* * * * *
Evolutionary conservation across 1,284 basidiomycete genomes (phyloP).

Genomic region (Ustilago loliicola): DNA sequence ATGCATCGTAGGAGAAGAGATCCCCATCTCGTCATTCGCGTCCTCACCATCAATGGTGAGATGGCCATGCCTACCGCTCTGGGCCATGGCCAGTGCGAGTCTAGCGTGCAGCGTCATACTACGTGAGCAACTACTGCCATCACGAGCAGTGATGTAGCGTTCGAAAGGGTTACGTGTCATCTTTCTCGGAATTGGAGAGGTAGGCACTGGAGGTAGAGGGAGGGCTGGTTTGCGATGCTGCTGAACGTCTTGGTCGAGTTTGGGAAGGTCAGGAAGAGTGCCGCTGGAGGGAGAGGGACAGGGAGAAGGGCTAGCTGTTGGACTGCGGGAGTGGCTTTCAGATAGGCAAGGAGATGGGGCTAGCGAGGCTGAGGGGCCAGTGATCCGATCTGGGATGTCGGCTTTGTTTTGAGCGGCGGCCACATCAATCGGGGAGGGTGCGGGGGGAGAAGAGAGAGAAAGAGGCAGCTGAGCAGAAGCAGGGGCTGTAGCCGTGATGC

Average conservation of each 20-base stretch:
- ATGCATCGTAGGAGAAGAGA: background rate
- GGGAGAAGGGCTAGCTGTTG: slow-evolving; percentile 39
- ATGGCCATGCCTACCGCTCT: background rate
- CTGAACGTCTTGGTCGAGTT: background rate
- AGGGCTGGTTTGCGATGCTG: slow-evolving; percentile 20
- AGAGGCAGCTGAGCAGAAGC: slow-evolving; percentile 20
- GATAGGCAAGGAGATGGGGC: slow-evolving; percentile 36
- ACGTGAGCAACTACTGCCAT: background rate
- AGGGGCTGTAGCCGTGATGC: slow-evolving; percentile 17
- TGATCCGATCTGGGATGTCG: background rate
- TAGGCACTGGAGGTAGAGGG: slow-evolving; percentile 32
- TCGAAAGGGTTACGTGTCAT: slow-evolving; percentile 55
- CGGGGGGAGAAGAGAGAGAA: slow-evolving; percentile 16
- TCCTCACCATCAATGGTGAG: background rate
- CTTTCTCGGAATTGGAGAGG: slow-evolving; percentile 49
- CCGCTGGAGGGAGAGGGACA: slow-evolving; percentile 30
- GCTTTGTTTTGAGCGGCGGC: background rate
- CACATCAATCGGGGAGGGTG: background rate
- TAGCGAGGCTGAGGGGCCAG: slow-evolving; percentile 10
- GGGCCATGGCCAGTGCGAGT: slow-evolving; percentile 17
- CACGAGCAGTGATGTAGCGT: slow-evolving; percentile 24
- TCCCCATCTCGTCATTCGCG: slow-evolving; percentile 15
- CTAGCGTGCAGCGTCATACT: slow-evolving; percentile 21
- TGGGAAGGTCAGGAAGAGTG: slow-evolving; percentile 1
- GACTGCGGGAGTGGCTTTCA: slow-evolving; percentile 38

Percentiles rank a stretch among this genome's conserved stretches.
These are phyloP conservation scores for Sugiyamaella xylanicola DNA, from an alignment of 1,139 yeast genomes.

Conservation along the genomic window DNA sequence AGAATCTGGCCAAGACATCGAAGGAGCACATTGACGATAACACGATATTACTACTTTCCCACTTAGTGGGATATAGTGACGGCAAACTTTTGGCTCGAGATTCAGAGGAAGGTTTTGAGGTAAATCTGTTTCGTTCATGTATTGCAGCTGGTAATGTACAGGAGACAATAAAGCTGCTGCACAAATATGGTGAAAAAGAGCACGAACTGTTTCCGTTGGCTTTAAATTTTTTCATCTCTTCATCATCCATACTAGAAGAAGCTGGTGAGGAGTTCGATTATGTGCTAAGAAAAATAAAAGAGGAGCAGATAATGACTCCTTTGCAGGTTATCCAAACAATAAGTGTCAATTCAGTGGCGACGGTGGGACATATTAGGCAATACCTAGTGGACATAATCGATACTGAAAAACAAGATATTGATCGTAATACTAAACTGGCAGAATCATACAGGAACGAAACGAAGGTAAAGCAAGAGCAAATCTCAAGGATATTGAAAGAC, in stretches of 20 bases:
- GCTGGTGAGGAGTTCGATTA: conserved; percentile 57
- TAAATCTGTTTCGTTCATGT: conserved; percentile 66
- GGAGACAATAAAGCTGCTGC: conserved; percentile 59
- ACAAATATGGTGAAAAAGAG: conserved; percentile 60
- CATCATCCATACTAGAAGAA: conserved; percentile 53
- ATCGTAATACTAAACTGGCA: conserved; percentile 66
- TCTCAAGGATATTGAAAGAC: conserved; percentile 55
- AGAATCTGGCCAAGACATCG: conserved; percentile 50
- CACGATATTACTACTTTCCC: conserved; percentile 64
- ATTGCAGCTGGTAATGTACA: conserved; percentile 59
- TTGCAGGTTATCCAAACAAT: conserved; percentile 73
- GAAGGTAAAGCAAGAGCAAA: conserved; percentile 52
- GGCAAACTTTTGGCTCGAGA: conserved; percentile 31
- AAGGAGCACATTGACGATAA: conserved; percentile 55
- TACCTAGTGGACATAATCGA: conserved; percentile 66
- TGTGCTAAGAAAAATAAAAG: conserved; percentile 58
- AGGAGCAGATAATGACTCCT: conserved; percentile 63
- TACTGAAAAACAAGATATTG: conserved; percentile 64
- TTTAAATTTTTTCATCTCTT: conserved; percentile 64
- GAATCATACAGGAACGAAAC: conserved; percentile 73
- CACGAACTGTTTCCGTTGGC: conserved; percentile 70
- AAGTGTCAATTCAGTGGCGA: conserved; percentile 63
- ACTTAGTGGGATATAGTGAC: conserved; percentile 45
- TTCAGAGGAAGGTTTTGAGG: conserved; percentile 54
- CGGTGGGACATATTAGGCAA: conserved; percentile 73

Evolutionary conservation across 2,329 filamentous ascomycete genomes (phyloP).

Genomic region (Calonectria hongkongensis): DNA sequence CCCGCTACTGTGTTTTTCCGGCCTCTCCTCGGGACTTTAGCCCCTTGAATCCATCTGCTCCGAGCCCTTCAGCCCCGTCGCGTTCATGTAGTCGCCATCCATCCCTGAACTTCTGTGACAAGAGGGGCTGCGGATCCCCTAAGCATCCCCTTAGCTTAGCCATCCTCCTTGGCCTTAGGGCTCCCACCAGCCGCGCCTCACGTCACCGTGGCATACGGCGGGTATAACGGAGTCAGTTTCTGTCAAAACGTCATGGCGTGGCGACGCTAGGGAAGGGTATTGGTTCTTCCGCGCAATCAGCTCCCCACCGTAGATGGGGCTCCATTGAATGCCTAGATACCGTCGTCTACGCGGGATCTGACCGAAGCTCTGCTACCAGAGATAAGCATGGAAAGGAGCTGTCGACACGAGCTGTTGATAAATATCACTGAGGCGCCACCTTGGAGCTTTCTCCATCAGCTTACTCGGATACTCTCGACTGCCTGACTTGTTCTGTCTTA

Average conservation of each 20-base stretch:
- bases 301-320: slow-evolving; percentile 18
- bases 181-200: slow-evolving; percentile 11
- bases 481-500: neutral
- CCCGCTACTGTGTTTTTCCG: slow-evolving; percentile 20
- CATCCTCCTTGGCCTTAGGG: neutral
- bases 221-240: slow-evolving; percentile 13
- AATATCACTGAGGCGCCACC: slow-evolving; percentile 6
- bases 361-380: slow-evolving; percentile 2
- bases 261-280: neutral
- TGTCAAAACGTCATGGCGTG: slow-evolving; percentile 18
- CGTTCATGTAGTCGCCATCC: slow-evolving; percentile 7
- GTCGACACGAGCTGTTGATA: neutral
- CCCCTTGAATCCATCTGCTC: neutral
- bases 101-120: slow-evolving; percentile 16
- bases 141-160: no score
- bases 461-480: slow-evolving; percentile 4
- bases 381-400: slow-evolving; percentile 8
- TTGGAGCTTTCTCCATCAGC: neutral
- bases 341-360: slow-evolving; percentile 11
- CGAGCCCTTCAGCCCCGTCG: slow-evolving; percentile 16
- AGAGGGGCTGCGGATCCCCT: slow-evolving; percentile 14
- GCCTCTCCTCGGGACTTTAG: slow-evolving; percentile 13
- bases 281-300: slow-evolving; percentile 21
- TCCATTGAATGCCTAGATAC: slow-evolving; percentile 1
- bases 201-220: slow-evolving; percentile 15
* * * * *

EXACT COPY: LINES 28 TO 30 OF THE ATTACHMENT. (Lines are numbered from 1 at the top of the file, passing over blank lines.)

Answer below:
- GACTGCGGGAGTGGCTTTCA: slow-evolving; percentile 38

Percentiles rank a stretch among this genome's conserved stretches.
These are phyloP conservation scores for Sugiyamaella xylanicola DNA, from an alignment of 1,139 yeast genomes.